After Caregiving - a Tribute to my Friend and Mentor and her Dear, Departed Husband
by, 09-12-2014 at 03:32 PM (4960 Views)
After Caregiving: A Tribute to A Dear Friend
(Sorry, the photos didn't transfer, so feel free to see the original at http://www.donnathomson.com/2014/09/...ar-friend.html
Today I hugged one of my oldest and dearest friends. I hugged her for a long time, because this was the day of her husband's funeral. Kathleen Campbell Jordan married Bill Jordan 47 years ago, ten years before Jim and I tied the knot. Kathleen and Bill have three grown children - Christopher, Geoff and Suzanne. Chris has disabilities. Suzanne came to the cottage with us one summer to help us look after Nick and Natalie. Our two family experiences are intertwined in many ways.
Twenty-six years ago and the day after we received Nicholas' diagnosis of severe brain damage, Kathleen arrived at our door. Here's how I wrote about that day in my book, The Four Walls of My Freedom:
At that time, my husband Jim was on loan from Foreign Affairs to the Prime Minister’s office and would come home near bedtime to feed Nicholas, still suited, watching the news. Word spread in our family about the “condition”. A cousin came over with a friend to give advice. The friend’s business card read “Volunteer Consultant to Families with a Child with a Disability”. Her name was Kathleen Jordan and she had a son of sixteen with incomprehensible difficulties. He was blind, had cerebral palsy, Tourettes syndrome and epilepsy. I started to examine this blonde woman in my living room. Her nails were beautiful; they were glossy red and perfectly rounded. I asked, “How is it you have time to do your nails?” I really wanted to know.
Kathleen had a huge pile of papers with her. She patted me and said “I have some information here, but I completely understand if you want to look at it some other time”. “No!” I cried, “Give them to me now! All of it.” Years later, I heard the expression “cognitive lifeboat”. In that moment, I found mine, and, gasping, climbed aboard.
Kathleen Jordan would become my mentor in parenting and advocacy. With Kath at the helm, together we toiled night and day to put "Lifetime Networks Ottawa", or LNO, on the map in our city. LNO was (and still is!) a family-driven social enterprise designed to help parents plan a safe and secure future for their adult child with disabilities. (It is an affiliate of Planned Lifetime Advocacy Networks in Vancouver.) Part of our family's future planning always included a retirement for Jim and me. I knew that we would crumple under the weight of Nick's dependency needs as we aged, so transitioning out of a primary caregiver role was for us, do or die. But Kathleen has always been a caregiver - first to her own mother and mother in law, to her dear family friend Doris, then to her husband Bill until he died this week. And until recently, Christopher. Two days before Bill passed away, Chris celebrated his 40th birthday. Nowadays, he lives with a helper in his own apartment.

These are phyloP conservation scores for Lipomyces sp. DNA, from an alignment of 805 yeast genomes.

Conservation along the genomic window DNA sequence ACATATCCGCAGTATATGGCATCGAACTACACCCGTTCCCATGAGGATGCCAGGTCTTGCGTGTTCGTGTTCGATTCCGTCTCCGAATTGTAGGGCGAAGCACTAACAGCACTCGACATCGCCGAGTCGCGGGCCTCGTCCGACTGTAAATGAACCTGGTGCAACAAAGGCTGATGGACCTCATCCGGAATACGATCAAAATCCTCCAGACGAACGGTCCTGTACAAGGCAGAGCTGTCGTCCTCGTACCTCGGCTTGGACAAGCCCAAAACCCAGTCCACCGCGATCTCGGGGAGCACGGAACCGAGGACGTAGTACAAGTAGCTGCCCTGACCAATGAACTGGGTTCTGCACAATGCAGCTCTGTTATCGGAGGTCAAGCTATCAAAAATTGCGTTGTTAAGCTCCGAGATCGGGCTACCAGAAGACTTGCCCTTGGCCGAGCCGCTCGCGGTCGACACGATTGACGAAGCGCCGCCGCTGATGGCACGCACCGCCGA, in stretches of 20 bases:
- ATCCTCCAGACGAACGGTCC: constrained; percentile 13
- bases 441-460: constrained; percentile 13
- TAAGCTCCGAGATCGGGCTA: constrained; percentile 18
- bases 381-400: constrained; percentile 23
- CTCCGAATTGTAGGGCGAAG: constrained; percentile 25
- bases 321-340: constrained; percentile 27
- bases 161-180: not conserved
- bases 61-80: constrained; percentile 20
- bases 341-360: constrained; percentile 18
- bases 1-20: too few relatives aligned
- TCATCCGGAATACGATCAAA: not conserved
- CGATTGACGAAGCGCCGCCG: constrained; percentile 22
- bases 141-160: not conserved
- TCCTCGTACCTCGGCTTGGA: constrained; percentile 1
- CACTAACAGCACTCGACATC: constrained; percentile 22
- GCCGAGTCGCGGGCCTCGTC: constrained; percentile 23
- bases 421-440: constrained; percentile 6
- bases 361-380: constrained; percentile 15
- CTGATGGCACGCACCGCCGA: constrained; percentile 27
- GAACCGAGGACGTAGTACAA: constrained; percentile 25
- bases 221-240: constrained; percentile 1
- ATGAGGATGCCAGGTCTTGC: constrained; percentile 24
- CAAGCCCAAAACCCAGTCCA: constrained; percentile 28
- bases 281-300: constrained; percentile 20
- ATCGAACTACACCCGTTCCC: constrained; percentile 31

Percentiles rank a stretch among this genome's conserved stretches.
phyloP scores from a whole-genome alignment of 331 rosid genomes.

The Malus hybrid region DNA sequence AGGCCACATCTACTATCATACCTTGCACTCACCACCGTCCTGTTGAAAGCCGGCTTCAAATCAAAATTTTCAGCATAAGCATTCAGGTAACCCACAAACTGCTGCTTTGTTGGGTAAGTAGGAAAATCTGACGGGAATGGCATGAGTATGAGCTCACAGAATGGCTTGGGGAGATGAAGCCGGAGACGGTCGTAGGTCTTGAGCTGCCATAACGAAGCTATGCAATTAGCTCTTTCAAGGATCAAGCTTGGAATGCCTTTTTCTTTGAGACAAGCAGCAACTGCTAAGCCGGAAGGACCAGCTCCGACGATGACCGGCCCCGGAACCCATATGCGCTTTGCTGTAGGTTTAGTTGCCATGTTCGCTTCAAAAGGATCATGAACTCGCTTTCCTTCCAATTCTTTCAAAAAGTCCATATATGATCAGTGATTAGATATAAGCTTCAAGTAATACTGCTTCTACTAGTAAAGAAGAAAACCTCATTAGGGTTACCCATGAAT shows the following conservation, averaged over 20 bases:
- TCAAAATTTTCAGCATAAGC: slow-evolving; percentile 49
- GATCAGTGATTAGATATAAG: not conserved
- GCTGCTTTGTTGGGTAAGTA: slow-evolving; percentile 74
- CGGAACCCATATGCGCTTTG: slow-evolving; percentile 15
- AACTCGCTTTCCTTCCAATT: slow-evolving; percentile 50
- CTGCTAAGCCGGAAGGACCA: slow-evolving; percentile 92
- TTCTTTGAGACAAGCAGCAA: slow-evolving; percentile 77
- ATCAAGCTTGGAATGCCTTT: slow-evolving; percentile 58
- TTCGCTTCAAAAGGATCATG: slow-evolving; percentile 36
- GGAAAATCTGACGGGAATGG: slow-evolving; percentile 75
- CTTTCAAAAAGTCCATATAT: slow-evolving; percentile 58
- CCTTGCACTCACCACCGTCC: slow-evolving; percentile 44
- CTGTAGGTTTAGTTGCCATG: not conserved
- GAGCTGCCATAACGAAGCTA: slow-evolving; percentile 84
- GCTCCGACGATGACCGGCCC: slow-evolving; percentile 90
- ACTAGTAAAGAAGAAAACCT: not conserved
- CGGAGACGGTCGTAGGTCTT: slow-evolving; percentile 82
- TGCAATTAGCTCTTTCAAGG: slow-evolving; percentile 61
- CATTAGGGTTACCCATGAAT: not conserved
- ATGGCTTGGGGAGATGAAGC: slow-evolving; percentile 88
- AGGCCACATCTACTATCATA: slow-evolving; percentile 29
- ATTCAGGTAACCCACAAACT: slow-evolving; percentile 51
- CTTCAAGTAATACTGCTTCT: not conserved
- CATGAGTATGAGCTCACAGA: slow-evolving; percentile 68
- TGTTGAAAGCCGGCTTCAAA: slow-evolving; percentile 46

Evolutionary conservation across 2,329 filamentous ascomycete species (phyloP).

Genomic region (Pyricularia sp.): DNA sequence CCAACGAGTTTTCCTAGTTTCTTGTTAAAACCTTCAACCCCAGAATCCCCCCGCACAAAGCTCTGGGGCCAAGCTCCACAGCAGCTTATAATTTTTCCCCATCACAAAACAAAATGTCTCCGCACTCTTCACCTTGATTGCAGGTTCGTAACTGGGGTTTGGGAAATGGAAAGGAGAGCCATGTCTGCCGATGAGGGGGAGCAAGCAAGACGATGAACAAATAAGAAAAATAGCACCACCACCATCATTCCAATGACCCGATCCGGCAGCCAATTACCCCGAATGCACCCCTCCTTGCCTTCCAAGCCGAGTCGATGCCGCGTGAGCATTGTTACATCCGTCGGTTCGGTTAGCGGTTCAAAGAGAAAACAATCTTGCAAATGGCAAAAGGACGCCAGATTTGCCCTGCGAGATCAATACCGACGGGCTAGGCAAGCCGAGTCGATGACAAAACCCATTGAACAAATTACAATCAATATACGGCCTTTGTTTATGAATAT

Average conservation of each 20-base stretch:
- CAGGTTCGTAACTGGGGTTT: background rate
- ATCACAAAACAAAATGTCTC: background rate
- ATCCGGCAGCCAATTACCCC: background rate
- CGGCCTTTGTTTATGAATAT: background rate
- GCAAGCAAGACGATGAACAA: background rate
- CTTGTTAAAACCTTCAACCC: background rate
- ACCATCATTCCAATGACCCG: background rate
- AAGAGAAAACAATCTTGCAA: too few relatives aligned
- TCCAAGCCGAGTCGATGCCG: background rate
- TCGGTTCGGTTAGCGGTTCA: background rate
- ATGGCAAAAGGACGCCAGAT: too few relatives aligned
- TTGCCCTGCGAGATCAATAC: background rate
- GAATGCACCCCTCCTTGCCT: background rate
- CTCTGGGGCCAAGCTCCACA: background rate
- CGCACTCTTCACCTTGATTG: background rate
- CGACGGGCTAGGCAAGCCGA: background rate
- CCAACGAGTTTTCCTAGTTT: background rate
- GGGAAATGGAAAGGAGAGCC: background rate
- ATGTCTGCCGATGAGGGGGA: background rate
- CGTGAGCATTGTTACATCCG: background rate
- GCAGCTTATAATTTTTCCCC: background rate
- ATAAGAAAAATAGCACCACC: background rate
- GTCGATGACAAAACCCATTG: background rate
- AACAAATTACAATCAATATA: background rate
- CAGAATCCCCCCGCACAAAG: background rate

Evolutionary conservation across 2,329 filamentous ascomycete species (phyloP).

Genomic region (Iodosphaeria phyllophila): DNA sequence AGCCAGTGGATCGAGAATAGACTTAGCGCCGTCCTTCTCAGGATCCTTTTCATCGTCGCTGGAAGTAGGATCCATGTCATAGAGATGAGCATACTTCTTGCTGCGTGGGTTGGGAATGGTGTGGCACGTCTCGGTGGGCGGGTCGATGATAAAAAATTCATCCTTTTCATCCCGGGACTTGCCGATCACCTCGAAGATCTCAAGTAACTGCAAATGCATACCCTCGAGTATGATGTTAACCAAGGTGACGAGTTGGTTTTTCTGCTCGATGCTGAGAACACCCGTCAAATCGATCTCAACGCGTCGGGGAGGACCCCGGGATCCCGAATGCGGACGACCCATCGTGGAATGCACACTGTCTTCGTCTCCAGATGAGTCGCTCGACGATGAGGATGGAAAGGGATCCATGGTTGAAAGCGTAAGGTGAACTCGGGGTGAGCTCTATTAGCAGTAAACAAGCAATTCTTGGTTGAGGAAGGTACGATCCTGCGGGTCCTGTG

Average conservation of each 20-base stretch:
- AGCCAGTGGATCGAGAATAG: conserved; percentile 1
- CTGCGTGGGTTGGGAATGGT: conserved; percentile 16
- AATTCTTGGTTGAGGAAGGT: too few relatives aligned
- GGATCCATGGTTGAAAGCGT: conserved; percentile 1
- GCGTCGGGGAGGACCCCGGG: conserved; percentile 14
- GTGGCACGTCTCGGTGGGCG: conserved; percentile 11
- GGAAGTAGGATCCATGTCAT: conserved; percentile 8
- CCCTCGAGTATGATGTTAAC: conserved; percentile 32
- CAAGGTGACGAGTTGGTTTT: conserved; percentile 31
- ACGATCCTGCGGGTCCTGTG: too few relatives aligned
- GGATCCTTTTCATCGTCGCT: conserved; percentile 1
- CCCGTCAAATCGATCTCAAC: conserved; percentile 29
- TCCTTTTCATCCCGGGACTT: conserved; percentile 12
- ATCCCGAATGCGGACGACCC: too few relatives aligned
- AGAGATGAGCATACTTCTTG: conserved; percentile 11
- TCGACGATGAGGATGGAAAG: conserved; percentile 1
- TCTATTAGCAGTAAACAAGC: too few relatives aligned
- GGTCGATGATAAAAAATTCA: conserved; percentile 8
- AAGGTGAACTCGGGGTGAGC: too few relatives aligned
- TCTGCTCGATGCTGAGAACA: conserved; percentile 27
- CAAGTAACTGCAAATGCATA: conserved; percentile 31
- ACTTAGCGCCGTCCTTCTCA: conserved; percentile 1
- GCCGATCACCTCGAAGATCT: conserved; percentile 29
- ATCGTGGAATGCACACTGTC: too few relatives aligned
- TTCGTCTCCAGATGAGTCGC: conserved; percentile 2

Kathleen created those arrangements for Chris after years of trials and errors. Christopher has good days and bad days - on good days, he can direct his own care, tell his helpers which medications he needs, call friends and carry out many activities of daily living without assistance. On bad days, Chris needs almost total care. Kathleen always wanted supportive housing arrangements that would allow Chris the flexibility to be in charge of himself on good days, but give him intensive care when he needed it at other times. Arrangements like that don't exist in our system, hence the failures that occurred in the past. But Kathleen and Bill persevered and now Chris has a good life.
Bill Jordan was a rather old fashioned man of values. A larger-than-life man of great wit, Bill only ever had eyes for one girl; Kathleen. He was a deeply loyal and loving family man of faith and character. Today at Bill's funeral, the church was filled with legions of Chris' former caregivers. Some of them refer to Bill as "Dad" - all are extended family.
With Christopher settled in to his apartment and Bill gone, what will Kathleen do? Who are any of us if we are not caregivers? This was the question I asked myself as I hugged Kath. Over the coming months, once again, I will learn from watching my friend. As Kathleen begins her new journey of self-discovery, I will be there for her as she has always been there for me. Rest in Peace, Bill.